Japan is often known as one of the world’s most technologically advanced countries and enjoys some of the highest levels of connectivity. Known for its thriving electronic, robotic, healthcare and retail sectors, the country has pioneered many modern technologies that we take for granted such as the laptop or camera phone.
However, in the face of the pandemic, this somehow undermines an issue lurking within Japan. While for many countries technology has undeniably been a huge boon, Japan instead poses it as a glaring weakness.
Government Inefficiency with Technology
Japan has cited difficulties maintaining accurate real-time data, instead opting for manual input and telephone calls across prefectures as means to gather data. Some might recoil, or are too young to be familiar with this relic: fax machines were used internally within governmental bodies as means of communication, creating huge delays in providing key information.
For those familiar with big data, it comes to no surprise the importance of collecting accurate information during the pandemic. Governmental bodies had to extrapolate up to 100 data points to make up for the lack of data; it only created more problems than solved them.
Online systems during this period posed less-than-great user-friendliness: for example, Singapore’s TraceTogether App is the country’s means of personalised vaccination and exposure status via mobile application. Imagine if it was incompatible with Android, hereby denying half the population? This was the case for Japan’s COVID-19 Contact-Confirming Application which remained unable to update with Android’s operating system for months on end. Online systems launched by the government lacked the poise, and necessitated four different applications just to conduct vaccinations. The system was scrapped immediately.
Private Sector Faces Similar Issues
Regardless of where you come from, you’d definitely be familiar with the work-from-home mandate affecting millions, essentially forcing employees to work remotely. As for Japan, it unfortunately lags at 0.1% of the world’s cross-border online work market, largely in part due to the lack of skilled workers with digital acumen. This may reflect the apparent lack of digital capabilities that the Japanese market has, pushing the country to improve this issue rapidly to fit with this global trend.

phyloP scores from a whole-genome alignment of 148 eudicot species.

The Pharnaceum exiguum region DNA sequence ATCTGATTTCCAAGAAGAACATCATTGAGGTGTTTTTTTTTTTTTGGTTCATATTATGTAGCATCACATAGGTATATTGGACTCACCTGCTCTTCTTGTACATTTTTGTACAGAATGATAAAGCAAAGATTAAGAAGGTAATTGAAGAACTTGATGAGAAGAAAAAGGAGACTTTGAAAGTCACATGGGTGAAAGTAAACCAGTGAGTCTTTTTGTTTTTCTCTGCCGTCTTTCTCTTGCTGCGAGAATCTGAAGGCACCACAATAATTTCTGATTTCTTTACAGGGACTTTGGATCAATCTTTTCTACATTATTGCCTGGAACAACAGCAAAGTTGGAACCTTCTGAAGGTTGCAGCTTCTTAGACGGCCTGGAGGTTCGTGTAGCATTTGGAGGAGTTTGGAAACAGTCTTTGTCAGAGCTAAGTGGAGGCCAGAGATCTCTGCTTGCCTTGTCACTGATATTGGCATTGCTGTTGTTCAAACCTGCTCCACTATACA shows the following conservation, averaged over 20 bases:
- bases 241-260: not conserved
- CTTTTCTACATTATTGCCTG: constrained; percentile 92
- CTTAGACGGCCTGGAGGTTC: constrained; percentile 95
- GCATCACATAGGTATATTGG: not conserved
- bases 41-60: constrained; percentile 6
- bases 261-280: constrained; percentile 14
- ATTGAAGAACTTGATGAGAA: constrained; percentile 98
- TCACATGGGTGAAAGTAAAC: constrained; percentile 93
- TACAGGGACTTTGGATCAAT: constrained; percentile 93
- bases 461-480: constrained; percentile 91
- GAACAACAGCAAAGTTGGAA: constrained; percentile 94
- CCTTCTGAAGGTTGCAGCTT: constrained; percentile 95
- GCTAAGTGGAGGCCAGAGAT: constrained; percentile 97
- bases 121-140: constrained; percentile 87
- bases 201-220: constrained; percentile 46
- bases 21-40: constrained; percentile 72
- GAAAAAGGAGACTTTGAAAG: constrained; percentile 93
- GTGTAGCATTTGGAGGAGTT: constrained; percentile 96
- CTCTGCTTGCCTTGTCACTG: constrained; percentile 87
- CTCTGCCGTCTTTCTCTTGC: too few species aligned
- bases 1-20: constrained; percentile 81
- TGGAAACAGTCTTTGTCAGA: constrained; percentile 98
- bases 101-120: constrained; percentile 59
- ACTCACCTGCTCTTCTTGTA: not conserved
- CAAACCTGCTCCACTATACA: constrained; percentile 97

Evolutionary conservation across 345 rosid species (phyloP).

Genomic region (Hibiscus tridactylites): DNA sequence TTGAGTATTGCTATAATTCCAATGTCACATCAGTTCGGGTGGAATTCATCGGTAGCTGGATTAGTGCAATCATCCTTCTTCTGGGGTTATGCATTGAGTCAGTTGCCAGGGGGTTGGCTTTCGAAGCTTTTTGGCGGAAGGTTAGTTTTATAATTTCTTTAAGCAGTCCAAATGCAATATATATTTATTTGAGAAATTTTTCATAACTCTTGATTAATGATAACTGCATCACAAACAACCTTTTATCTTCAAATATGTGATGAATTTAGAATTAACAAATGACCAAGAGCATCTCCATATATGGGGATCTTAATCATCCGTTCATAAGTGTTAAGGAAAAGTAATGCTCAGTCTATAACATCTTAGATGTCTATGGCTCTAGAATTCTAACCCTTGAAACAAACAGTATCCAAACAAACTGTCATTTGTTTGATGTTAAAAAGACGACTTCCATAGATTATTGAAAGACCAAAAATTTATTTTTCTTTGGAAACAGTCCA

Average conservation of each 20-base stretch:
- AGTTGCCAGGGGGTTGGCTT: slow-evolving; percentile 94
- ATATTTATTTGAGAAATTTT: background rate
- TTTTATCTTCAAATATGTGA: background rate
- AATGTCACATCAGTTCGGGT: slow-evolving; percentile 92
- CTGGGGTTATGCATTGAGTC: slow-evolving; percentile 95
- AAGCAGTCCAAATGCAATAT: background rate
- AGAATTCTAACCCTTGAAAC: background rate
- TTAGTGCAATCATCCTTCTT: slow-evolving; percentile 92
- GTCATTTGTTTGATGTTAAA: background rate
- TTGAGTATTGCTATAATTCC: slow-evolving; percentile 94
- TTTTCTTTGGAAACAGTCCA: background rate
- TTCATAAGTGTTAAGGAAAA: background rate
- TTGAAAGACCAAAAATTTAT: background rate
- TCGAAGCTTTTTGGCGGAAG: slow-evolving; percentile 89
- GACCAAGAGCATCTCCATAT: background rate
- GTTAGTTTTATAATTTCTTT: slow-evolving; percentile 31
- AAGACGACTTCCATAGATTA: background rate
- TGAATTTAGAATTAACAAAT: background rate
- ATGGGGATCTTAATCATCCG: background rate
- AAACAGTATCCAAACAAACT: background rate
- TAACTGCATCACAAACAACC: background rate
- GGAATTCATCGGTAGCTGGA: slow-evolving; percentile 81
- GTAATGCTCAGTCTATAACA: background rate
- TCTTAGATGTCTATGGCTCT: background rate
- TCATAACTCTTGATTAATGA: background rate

According to a survey conducted by the Ministry of Health, Labour and Welfare, only 26.83% of office employees in Japan worked from home during the lockdown from April to May 2020. 28% of surveyed companies had an online system allowing their staff to work remotely.
Many companies outsource their technology to third-party vendors, and thus do not have much know-how within the company. Some are even rather outdated in terms of development. As major companies attempt to modernise their system, some look towards adopting cloud computing, AI systems and remote working as ways to extend their capabilities.
What does this mean for Foreign Tech Companies?
If you are a tech company with some innovative ideas, rejoice! The pandemic has brought heightened awareness to Japan of its shortcomings. Within both private and governmental sectors have revealed extreme gaps with technology that desperately and quickly need to be filled.
Companies with online presence and e-commerce sites have popped up during the pandemic. Among these companies with higher tech and online knowledge, 56% have cited the importance of digital tools during this crisis.
Google also intends to train digital skills in Japan with up to 5.5 million people, working with 45 prefectures and 100 local partners. To be able to adapt to the online market is ever so prevalent in Japan, and many businesses, big or small, are beginning to understand that.
With the pandemic weeding out slower traditional businesses, it will lead to a direct rise in its younger, more tech-savvy counterparts replacing them. More companies are keen to work with tech firms, and integrate software within their department to gain an edge on the competition. These companies are learning, and becoming more open to introducing technology into the workplace.
While the Japanese market may seem insurmountable and foreign, we can help you take that first step. If you’re looking to find out more about other successful video and advertising strategies in Japan, visit here for a comprehensive guide on A Overview of Media in Japan.
Whether you’re ready to make that leap into the Japanese market, or want some tips and advice on Marketing or PR strategies from our experts, feel free to contact us!
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